• Draft a care plan – The plan should be a well-balanced with well-defined roles. Divide up tasks by family member. For instance, if one sibling works in health care, they could take on all of the medical appointments. Or the person with good business sense might handle legal issues and/or financial issues. Furthermore, much of this can be done from afar and is a great tactic to keep siblings, who live far away, doing their fair share. They can also pay for services like home care or housekeeping services to help out. They could also host or come stay with mom every few months to take over and give others a break. Lastly, have everyone sign the plan to maintain accountability and keep everyone on task. That plan could also include placement options for further on down the line when living at home is no longer safe or feasible.

• Utilize technology and outside resources – Fall-detection and home-monitoring and video systems can create and maintain a safer home environment to make caregiving more efficient and less time consuming. Also hired services, like non-medical home care, respite care, and adult day programs can help alleviate the burden of care between family members.

 • Listen to each other and stay flexible – Maintain lines of communication. Appreciate everyone’s perspective along with their position and capacity of being a caregiver, and remember circumstances may change and alter the division of labor. And once again, don’t expect total equality. It’s very rare that caregiving roles can be divided equally.

“Try to separate your parent’s needs from your own—and yesterday’s battles from today’s decisions” – Family Caregiver Alliance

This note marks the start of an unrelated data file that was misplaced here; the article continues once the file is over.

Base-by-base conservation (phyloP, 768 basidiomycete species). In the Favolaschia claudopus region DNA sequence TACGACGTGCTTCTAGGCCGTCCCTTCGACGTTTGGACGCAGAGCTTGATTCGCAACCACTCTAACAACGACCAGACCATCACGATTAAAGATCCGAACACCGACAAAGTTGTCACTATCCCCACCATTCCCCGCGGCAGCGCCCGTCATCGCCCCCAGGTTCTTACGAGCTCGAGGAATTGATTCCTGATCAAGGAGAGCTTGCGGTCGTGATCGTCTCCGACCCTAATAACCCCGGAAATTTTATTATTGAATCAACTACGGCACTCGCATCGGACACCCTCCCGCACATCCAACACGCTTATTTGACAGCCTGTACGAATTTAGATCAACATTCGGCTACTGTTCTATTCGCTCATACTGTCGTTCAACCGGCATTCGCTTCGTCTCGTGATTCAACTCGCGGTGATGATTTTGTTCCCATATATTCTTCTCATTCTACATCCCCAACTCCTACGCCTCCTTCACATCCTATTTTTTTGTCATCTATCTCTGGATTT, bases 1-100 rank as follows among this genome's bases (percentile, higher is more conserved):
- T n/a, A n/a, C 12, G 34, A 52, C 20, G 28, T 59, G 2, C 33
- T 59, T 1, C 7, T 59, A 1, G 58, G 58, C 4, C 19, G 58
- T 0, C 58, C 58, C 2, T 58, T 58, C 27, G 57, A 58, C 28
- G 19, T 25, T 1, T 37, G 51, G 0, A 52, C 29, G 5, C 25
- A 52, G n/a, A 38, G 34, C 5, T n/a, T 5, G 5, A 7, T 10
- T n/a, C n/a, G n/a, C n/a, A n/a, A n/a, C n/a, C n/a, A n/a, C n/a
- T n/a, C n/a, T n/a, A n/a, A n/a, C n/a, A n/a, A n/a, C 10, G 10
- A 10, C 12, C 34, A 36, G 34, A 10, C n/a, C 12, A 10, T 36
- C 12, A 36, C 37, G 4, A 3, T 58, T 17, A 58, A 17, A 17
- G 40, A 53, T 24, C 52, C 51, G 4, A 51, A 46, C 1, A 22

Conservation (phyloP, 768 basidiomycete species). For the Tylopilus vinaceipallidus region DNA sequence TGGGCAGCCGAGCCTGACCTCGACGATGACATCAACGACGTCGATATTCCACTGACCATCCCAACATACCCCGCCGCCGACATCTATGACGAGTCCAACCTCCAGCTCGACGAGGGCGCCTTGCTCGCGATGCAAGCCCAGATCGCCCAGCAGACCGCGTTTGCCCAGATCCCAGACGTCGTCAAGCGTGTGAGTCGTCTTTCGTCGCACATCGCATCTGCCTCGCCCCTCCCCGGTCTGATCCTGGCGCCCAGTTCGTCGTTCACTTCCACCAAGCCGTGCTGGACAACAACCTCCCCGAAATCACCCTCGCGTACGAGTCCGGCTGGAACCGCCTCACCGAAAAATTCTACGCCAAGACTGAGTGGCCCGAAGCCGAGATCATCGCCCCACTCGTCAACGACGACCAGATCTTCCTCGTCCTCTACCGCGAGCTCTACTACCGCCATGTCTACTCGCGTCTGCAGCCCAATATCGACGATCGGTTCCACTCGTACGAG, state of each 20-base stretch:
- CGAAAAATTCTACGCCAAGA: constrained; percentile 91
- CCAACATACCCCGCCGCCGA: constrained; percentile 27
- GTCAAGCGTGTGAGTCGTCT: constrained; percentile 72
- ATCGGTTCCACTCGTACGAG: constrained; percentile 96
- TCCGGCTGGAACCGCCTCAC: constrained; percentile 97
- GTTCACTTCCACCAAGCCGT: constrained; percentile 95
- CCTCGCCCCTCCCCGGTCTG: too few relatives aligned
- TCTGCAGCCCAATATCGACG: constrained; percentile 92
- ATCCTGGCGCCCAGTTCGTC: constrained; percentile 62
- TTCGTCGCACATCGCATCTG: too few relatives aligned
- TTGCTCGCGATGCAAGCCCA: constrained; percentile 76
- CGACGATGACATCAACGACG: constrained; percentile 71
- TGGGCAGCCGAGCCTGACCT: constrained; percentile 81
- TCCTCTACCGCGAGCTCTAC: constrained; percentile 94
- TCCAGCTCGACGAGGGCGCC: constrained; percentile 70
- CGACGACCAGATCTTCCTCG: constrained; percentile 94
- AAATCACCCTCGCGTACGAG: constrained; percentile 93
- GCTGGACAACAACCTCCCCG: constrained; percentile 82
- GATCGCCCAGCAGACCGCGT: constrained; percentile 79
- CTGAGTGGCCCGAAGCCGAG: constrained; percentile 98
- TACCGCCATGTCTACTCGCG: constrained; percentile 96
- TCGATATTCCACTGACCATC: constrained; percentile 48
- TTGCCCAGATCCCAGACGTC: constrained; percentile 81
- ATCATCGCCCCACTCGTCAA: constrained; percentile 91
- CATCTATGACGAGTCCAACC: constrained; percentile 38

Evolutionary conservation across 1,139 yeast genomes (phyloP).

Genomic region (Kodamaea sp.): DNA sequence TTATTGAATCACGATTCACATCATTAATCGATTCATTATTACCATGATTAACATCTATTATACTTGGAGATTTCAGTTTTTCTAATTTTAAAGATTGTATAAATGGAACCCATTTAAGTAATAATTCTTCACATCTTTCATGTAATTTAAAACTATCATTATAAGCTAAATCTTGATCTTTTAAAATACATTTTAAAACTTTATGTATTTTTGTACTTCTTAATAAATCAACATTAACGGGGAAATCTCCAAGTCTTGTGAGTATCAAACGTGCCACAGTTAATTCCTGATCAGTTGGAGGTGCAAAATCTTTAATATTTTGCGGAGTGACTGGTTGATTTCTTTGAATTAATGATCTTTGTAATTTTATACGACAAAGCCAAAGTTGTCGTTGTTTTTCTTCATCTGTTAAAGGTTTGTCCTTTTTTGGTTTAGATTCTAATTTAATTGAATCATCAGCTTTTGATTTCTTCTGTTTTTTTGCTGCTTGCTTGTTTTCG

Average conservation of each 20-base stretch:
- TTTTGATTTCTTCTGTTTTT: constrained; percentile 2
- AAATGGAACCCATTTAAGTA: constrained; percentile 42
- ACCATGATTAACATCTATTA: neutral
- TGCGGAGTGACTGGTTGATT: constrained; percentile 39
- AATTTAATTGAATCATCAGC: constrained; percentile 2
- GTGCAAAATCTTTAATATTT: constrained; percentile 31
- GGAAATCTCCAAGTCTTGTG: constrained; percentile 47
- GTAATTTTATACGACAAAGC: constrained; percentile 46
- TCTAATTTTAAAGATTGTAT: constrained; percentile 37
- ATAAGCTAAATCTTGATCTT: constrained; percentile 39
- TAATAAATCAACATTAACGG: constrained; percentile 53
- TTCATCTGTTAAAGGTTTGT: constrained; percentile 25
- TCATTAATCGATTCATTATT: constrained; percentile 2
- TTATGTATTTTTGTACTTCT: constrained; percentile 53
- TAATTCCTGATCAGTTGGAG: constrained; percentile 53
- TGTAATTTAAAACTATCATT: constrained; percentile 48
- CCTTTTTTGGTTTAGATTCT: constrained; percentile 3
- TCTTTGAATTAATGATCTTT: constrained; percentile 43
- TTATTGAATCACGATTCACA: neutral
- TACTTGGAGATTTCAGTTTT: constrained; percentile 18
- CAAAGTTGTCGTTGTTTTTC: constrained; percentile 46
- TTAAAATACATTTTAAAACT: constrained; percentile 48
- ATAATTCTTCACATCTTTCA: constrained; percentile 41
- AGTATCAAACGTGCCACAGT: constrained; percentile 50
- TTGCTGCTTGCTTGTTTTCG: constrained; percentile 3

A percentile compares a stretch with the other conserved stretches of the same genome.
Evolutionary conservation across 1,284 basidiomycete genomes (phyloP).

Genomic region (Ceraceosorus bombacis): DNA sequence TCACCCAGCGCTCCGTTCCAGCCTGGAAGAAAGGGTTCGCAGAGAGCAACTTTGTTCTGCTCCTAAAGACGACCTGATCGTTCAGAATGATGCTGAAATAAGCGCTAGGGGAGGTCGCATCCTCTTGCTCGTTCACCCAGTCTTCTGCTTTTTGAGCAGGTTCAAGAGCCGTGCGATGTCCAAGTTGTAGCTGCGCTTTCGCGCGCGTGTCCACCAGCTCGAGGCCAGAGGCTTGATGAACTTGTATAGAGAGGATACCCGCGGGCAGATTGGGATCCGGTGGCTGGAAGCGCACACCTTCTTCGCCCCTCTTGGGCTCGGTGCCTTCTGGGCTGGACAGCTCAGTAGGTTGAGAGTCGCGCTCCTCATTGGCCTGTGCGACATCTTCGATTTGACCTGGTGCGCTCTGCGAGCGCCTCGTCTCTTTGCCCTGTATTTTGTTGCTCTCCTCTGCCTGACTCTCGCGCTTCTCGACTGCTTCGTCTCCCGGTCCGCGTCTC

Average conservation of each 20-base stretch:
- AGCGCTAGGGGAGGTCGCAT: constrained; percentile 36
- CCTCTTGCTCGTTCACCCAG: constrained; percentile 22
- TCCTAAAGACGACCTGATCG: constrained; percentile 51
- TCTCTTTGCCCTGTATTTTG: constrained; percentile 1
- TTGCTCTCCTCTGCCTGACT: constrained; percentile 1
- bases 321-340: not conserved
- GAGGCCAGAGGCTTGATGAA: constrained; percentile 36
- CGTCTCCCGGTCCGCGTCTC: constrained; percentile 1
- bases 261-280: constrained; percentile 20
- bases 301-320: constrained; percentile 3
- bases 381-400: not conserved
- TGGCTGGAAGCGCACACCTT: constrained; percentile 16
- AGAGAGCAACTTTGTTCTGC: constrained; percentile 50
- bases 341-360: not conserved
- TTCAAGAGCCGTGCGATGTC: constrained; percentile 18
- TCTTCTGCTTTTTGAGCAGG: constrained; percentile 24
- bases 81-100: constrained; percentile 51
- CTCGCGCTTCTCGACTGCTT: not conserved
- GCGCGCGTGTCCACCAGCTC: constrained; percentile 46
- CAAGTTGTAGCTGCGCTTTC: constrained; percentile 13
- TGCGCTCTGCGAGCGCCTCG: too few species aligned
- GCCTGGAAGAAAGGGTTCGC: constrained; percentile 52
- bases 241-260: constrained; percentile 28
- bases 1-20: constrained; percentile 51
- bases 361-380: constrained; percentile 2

• Lastly, remember why you’re doing it – Caregiving can be frustrating and contentious at times, especially if you feel that some else is not doing their part. But ultimately, you must work together to take care of the person or persons that took care of you for all those years.

For more help, call 717.591.7225 or email or check out the following resources:

“What to Do about Mama?” by Barbara Matthews & Barbara Trainin Blank, published by Sunbury Press

“The 36-Hour Day: A Family Guide to Caring for People Who Have Alzheimer ’s Disease, Related Dementia and Memory Loss” by Nancy Mace M.A and Peter Rabins, M.D. M.P.H. published by The Johns Hopkins University Press.

Or visit the Family Caregiver Alliance at

This article first appeared in the August 2017 edition of Blue Mountain Living Magazine.


Matthew J. Gallardo

Matthew J. Gallardo

Matt is the Director of Community Engagement and Coaching at Messiah Lifeways. He brings nearly 20 years of experience in counseling, advocating, and guiding older adults and caregivers through many of life’s tough decisions. His diverse background of working in hospital and rehabilitation settings, community services, and senior housing gives him the breadth and depth of knowledge to provide unique solutions, opportunities, and help individuals proactively plan for the future. He serves as the Lifeways Coach and as a writer, blogger, podcaster, and speaker for Messiah Lifeways, located in Mechanicsburg, PA.